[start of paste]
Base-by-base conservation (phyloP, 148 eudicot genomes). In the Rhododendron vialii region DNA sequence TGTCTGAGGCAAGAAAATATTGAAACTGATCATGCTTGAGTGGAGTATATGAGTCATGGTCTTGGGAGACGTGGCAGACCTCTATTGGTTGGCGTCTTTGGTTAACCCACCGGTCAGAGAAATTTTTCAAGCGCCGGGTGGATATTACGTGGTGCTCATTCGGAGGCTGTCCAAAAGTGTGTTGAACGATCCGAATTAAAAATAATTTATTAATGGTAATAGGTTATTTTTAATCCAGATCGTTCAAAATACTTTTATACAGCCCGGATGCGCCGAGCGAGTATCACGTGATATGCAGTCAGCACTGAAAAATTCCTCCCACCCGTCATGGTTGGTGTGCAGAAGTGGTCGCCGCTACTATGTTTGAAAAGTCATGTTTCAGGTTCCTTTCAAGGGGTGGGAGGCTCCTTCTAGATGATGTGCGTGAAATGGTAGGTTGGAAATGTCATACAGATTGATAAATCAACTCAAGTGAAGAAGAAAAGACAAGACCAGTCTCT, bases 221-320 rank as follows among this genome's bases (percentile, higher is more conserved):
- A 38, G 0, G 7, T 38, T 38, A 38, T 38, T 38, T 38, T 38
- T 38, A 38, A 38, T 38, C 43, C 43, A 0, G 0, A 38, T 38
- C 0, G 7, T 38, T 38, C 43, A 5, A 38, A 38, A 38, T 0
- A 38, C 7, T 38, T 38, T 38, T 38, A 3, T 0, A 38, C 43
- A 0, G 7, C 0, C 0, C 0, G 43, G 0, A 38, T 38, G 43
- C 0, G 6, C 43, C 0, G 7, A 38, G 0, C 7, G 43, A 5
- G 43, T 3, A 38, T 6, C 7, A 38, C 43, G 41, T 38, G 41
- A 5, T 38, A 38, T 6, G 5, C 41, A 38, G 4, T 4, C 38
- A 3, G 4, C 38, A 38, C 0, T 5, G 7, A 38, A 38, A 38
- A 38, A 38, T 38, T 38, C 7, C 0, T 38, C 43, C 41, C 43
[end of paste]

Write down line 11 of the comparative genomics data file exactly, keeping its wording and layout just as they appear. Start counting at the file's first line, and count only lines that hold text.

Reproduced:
- A 38, A 38, T 38, T 38, C 7, C 0, T 38, C 43, C 41, C 43